Tuesday, November 15, 2011

Gender and equity report

This international report asserts that closing persistent gender gaps matters because gender equality is a core development objective and is smart economics. Greater gender equality can enhance productivity, improve development outcomes for the next generation, and make institutions more representative. Building on a growing body of knowledge on the economics of gender equality and development, the Report identifies the areas where gender gaps are most significant—both intrinsically and in terms of their potential development payoff—and where growth alone cannot solve the issues. It then sets forth four priorities for public action:
Reducing excess female mortality and closing education gaps where they remain
Improving access to economic opportunities for women
Increasing women’s voice and agency in the household and in society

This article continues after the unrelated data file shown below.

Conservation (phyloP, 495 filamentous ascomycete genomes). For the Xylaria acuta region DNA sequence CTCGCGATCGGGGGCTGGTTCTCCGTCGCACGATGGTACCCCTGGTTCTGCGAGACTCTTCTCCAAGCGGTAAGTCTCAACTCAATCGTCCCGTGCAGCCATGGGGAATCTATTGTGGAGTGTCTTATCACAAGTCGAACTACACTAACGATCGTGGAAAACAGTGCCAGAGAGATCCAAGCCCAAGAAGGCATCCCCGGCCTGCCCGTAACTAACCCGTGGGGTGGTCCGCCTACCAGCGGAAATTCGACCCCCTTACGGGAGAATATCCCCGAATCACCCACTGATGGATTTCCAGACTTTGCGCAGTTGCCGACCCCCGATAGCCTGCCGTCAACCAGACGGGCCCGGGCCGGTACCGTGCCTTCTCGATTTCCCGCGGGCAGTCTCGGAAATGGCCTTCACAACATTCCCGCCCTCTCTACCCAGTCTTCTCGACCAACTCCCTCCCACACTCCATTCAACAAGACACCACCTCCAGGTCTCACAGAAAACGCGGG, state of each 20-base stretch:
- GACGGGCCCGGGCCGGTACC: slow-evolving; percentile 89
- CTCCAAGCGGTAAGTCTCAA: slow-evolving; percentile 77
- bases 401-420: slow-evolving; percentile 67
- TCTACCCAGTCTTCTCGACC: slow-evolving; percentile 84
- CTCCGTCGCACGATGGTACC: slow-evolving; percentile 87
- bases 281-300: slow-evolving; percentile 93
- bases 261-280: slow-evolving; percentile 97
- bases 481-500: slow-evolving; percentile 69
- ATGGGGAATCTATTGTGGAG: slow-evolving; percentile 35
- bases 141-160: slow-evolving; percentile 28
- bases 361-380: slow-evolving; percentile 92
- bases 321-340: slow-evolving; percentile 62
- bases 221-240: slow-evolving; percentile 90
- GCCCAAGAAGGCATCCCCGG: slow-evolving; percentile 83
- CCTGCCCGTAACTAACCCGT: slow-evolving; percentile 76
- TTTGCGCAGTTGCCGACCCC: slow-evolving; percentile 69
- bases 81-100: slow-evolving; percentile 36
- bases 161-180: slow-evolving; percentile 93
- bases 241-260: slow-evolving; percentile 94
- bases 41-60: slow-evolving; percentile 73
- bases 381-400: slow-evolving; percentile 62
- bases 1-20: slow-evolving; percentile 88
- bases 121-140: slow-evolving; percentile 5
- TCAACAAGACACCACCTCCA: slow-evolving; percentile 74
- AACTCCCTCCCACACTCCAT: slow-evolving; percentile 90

Limiting the reproduction of gender inequality across generations.
World Bank. (2011). World development report 2012: Gender equity and development.

Wednesday, November 2, 2011

Perceptions of children's use of digital media study

A recent student found that more parents are concerned about the effect of digital media on children's learning and development. However, many parents also say they do not think their children are spending too much time with computers and other devices. Parents should play video games and watch television with their children, to better understand the time they spend on these activities and to make the experience more enriching, experts say.
Takeuchi, L. (2011). Families matter: Designing media for a digital age. New York, NY: Joan Ganz Cooney Center at Sesame Workshop.